Portsmouth City Council announces 'no-brainer' energy project where thousands of solar panels will be installed at Lakeside North Harbour in Cosham

THOUSANDS of solar panels are set to be installed at Lakeside North Harbour in Cosham.

Wednesday, 8th June 2022, 4:39 pm
Updated Wednesday, 8th June 2022, 4:50 pm

Portsmouth City Council are fully funding the large-scale solar powered system, supporting its aims for the city to be carbon neutral by 2030.

Power will be generated from the panels and stored, with less electricity being bought from the national grid.

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Thousands of solar panels to be installed at Lakeside North Harbour in Portsmout...

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The works for the solar panels, at Lakeside North Harbour, are set to begin in the Autumn this year. This is an artists impression of what the solar panels may look like. Picture: Portsmouth City Council.

Council leader Gerald Vernon-Jackson told The News: ‘This is concrete action to reduce the carbon footprint of the city, and it’s really good news.

‘It works in terms of renewable production of energy, and because it includes big Tesla batteries, it works for the tenants as they are able to draw down on those batteries if the weather is not sunny.

‘They are protected from increases in energy rises which have hit firms and households, and it helps the country move to having more of our energy produced from renewables.’

Roughly 10,000 photovoltaic solar (PV) panels will be installed, including 1,900 mounted on the roof across five buildings, and 8,000 above car parking spaces forming canopies.

They will hold a capacity of 4.5 megawatts (MW).

Installation is projected to start in the autumn of this year, and will take roughly nine months to complete.

Speaking at an announcement meeting at midday, in Lakeside, Simon Bateman, asset manager at Portsmouth City Council, said: ‘This is a project that the council is funding themselves.

‘Obviously we will be consulting with people about the disruption but in terms of whether or not it is a good idea or not, I think it is a no brainer.’

The scheme is projected to save approximately 992 tonnes of carbon dioxide per annum.

Andrew Waggott, head of utility and energy at Portsmouth City Council, said the project was rather unique.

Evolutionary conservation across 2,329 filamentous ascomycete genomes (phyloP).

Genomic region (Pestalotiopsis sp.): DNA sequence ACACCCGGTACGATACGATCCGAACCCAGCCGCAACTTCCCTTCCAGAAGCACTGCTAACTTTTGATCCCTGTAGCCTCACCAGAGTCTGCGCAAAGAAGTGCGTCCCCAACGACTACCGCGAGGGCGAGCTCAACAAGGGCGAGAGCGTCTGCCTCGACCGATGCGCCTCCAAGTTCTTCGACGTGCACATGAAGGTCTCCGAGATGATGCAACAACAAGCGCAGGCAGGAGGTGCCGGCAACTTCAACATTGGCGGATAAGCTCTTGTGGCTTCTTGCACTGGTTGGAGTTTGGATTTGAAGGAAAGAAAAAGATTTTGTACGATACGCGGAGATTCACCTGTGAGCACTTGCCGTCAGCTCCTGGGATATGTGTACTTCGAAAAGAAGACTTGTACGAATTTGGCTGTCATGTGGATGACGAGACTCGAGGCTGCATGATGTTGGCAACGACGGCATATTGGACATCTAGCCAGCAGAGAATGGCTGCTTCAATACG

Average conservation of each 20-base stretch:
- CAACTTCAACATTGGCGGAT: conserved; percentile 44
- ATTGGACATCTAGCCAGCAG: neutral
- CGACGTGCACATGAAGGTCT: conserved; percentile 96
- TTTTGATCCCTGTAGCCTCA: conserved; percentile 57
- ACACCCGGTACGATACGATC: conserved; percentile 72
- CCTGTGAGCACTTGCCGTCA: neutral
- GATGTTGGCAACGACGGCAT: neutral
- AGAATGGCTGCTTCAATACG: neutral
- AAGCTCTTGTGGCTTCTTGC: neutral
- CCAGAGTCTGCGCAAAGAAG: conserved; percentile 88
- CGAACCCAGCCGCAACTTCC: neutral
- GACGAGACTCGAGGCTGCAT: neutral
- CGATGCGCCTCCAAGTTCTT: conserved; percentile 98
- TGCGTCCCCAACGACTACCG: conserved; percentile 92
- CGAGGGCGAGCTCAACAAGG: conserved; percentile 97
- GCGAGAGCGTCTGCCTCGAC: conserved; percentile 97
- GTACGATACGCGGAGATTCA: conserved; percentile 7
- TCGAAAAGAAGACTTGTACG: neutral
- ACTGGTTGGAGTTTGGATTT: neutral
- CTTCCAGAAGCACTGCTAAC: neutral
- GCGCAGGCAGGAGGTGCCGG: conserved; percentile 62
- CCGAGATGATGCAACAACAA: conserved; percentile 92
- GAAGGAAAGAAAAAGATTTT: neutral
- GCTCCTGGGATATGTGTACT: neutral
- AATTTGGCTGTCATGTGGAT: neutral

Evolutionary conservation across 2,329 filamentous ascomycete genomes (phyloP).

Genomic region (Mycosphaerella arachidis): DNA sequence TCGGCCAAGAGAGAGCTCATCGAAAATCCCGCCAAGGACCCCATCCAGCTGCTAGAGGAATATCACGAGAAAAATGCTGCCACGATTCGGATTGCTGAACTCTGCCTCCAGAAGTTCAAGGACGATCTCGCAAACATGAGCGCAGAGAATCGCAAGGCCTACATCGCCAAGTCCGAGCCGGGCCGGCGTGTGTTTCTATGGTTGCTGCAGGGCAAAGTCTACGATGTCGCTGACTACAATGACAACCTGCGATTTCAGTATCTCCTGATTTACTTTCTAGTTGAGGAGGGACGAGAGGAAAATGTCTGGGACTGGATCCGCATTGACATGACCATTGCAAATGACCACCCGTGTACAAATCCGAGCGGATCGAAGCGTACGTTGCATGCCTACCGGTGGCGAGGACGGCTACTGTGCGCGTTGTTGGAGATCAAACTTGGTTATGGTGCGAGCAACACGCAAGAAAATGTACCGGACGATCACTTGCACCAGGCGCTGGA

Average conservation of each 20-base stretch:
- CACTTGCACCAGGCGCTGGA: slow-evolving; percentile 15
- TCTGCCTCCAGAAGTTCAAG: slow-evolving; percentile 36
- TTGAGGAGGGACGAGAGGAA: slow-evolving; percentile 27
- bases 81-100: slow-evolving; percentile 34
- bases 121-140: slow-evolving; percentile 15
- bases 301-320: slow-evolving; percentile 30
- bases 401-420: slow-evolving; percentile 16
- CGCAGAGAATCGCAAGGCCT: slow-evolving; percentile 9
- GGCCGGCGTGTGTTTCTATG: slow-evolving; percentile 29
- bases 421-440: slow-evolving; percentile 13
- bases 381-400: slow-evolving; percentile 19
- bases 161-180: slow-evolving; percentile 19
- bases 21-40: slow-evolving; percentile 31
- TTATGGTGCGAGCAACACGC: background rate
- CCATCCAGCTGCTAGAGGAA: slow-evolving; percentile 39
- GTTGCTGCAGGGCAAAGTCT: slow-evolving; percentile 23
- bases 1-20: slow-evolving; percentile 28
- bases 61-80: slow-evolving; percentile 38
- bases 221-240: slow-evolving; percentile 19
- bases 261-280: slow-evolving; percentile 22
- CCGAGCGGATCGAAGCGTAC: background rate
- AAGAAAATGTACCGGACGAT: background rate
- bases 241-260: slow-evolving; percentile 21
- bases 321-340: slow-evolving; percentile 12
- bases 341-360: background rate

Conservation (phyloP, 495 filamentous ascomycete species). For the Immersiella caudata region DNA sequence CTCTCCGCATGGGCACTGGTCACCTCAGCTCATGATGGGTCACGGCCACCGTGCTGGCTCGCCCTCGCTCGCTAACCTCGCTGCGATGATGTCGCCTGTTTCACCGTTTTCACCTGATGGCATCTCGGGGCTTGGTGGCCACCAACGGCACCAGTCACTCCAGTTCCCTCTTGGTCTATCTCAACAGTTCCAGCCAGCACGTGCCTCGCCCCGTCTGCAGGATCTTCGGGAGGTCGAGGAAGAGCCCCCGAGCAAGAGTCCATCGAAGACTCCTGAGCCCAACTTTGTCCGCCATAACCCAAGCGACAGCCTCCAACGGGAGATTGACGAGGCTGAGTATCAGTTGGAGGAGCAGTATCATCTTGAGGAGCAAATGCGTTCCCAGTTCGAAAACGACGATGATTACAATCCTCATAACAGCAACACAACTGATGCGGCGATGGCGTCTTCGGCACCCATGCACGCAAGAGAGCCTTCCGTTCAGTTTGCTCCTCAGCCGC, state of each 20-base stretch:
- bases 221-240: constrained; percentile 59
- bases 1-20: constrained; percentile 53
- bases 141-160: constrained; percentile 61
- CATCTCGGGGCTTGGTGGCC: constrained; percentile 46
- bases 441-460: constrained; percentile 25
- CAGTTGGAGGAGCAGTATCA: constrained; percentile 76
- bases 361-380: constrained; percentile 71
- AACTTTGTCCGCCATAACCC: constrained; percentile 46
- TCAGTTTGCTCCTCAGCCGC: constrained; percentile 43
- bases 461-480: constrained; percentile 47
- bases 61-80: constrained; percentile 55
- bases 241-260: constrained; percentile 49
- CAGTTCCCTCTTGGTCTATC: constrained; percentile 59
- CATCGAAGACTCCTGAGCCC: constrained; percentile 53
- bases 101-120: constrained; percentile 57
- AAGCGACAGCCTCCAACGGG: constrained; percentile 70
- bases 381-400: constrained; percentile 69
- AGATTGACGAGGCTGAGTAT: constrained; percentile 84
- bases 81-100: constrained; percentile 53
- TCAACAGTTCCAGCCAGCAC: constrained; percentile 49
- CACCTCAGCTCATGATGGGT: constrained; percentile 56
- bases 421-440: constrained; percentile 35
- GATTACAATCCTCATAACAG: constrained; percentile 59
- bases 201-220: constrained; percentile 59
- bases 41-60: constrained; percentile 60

During the presentation, he said: ‘There is no project like this in the UK, not on this scale and in this setting.

‘The aim is to reduce the electricity to as close to net zero as we possibly can.

‘Solar is one of the cheapest forms of energy, it is not an either or anymore between supporting green energy and keeping costs down.

‘It is cheap compared to years ago.’

Mr Waggott said the projected energy generation is equivalent to powering approximately 4,500 homes.

The initiative is currently in the planning stage, with a finalised proposal set to be made and put forward to be signed off by full council.

He described the wattage of the panels as ‘huge’ and ‘incredible’, with the system providing an estimated 38.8 per cent of the site’s electricity requirement.

Mr Vernon-Jackson said the council have already reduced carbon emissions on their buildings by 50 per cent, and the 10,000 panels significantly adds to the 27,000 already in Portsmouth.

He added: ‘It’s enormous.

‘The national grid has given us permission to connect it, as we will be producing a lot of power.

‘It can be used by people all over the country, not just those in Lakeside, but people in Cosham, Southsea and Buckland.

‘We know the problems for the country and the planet, and we need to become much better at reducing our need for fossil fuels, and we need to be more self-reliant with our energy needs.

‘This project helps all of that.’